Warning: Post-"Epilogue" (Justice League Unlimited). Recommended that you read "Tea for Two" to understand the premise of this fic.

Brick Ballads
Prologue: "No Future"

To the people anyone else who saw them, there was a huge difference between the McGinnis brothers, Terrence and Matthew. Terrence, or Terry, was the thirty-one-year-old heir to Wayne Enterprises, just recently engaged to his long-time girlfriend. Matthew—Matt—was a twenty-two-year-old single college student still stuck with another few years to go because of his indecision over what to major in. Terry was dressed in black while Matt wore white, both as different as night and day, darkness and light. One had a future, a destiny, and the other wasn't sure where to look. But even so, the difference wasn't as immediately visible to them. To Matt, even though he always felt his older brother's shadow, Terry was still Terry and he was still Matt. And that was all that had ever mattered.

The brothers, as opposite as they seemed, sat at a booth at a local diner that night for a simple hamburger dinner. They were still rather close, and had been talking for the past half-hour, discussing Matt's upcoming twenty-third birthday and the latest major that he was considering dropping. As the night got darker, they became quieter, but neither of them was ready to leave the restaurant. Terry tilted the ketchup bottle, looking at it distractedly, acting strangely distant.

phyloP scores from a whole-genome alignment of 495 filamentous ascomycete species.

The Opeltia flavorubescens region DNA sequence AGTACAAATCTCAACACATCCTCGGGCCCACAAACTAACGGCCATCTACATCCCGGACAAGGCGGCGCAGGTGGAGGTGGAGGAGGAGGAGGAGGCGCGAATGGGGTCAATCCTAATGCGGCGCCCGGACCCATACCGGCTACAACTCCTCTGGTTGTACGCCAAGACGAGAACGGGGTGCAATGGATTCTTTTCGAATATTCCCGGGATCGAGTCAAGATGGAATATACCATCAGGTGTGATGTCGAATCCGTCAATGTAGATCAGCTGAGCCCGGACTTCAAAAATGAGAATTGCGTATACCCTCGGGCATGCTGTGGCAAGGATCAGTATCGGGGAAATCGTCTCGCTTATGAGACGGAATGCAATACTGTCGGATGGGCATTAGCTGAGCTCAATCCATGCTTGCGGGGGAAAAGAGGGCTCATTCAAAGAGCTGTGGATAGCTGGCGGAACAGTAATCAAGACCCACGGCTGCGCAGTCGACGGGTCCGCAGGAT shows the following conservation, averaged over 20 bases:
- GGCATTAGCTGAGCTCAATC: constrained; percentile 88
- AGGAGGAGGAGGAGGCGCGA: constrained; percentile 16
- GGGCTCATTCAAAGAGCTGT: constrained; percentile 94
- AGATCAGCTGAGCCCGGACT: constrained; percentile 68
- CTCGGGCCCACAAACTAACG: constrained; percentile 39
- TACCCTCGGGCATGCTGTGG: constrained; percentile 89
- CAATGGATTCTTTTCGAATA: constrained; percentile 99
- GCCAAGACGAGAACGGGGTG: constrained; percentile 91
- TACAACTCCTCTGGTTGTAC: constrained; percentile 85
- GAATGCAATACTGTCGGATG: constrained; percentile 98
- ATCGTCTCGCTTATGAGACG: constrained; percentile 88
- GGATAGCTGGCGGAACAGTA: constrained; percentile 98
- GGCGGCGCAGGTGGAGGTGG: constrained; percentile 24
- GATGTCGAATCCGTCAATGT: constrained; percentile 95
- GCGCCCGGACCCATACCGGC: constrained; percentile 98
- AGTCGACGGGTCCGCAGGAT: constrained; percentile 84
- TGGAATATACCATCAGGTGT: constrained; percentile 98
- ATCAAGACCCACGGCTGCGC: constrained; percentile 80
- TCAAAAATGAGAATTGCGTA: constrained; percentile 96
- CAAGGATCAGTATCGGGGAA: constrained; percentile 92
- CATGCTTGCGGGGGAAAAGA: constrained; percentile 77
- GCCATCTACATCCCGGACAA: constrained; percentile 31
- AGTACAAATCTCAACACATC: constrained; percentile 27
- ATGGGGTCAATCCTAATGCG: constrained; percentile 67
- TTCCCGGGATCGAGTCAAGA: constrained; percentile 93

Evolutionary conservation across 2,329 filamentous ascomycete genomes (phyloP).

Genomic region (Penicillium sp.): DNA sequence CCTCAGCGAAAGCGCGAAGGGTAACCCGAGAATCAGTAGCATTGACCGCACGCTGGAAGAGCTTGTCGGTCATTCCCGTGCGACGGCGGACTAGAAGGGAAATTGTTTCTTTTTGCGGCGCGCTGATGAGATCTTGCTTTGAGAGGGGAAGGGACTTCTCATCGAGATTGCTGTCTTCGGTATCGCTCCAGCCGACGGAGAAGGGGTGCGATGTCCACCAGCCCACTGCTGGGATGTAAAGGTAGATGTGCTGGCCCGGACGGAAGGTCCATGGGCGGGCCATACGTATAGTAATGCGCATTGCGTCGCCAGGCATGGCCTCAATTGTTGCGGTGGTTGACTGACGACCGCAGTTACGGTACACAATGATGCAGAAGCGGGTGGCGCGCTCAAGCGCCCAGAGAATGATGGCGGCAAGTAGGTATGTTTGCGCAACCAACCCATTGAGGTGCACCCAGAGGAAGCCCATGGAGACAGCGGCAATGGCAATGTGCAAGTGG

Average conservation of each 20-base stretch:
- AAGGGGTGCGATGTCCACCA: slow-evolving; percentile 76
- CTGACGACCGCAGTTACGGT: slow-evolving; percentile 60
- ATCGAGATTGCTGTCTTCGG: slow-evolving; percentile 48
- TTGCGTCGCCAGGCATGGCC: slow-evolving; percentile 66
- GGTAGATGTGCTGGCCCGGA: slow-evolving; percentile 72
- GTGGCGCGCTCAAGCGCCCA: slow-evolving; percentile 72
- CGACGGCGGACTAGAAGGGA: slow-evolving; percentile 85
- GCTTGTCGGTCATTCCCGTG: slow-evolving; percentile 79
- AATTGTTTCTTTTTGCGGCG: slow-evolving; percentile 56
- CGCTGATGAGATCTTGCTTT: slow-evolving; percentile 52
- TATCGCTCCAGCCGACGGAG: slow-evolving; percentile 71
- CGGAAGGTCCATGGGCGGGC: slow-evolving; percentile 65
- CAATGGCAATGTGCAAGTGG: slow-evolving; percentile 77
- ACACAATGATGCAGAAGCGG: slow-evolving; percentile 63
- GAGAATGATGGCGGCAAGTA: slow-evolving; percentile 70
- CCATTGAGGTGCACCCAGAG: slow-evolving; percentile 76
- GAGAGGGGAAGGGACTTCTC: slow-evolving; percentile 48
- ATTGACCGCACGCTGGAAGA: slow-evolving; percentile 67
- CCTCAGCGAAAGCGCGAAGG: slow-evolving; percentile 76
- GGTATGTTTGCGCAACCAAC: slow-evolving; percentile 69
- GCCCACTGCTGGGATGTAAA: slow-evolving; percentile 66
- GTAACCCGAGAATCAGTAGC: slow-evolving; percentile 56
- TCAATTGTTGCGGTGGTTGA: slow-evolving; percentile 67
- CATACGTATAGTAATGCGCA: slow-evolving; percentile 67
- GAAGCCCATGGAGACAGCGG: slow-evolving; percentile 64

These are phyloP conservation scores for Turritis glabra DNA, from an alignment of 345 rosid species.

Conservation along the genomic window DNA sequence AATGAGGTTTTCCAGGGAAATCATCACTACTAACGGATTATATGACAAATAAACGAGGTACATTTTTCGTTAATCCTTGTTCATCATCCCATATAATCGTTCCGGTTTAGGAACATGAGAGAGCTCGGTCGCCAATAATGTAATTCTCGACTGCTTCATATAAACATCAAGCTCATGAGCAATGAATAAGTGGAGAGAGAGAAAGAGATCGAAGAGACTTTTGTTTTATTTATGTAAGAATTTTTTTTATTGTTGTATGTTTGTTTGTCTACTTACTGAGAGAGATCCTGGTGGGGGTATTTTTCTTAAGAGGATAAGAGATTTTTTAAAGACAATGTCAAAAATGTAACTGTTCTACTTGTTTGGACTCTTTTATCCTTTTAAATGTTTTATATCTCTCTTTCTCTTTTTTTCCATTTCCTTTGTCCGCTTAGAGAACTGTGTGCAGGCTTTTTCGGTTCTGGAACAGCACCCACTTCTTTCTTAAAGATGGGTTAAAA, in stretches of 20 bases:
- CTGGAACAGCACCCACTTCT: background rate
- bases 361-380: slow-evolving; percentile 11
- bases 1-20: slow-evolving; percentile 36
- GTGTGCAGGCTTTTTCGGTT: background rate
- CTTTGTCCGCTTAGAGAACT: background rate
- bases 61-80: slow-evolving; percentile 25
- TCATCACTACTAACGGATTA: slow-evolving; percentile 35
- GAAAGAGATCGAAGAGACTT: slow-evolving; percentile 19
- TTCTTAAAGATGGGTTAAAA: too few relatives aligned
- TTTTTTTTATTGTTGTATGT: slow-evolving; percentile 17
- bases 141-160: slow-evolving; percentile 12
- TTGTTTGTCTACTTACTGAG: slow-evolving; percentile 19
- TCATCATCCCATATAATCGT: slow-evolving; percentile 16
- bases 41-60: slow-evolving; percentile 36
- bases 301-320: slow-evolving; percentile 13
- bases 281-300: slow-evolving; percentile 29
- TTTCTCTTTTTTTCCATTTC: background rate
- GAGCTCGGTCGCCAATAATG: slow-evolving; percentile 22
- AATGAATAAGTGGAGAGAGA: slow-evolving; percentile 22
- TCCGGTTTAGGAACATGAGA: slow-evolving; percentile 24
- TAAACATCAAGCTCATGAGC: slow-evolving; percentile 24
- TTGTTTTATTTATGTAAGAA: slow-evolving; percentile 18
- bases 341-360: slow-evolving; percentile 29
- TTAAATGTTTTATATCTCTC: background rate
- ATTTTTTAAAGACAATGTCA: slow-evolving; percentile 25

"Terry, what's wrong?" Matt asked, almost worriedly. His brother had been acting rather odd all night, almost as though there was something on his mind that he couldn't seem to get out into the open. Or couldn't figure out how to, at any rate. "Did something happen between you and Dana?"

"No," Terry answered, but there was still a heaviness in his voice that didn't offer Matt any comfort. "Something's been bothering me for a few months now, and I'm not sure how exactly to tell you."

Now, Matt knew this was serious. "What is it? What happened?"

Terry sighed and seemed to brace himself for Matt's reaction. Whatever he was going to say couldn't be good. "Remember when Bruce Wayne's kidneys were failing and the doctors were checking for tissue donors to clone new ones?" Matt nodded; Terry had taken off work a couple of days to help Mr. Wayne. His tissue material had been a histo-compatible match, and the doctors got to work immediately on the cloning process.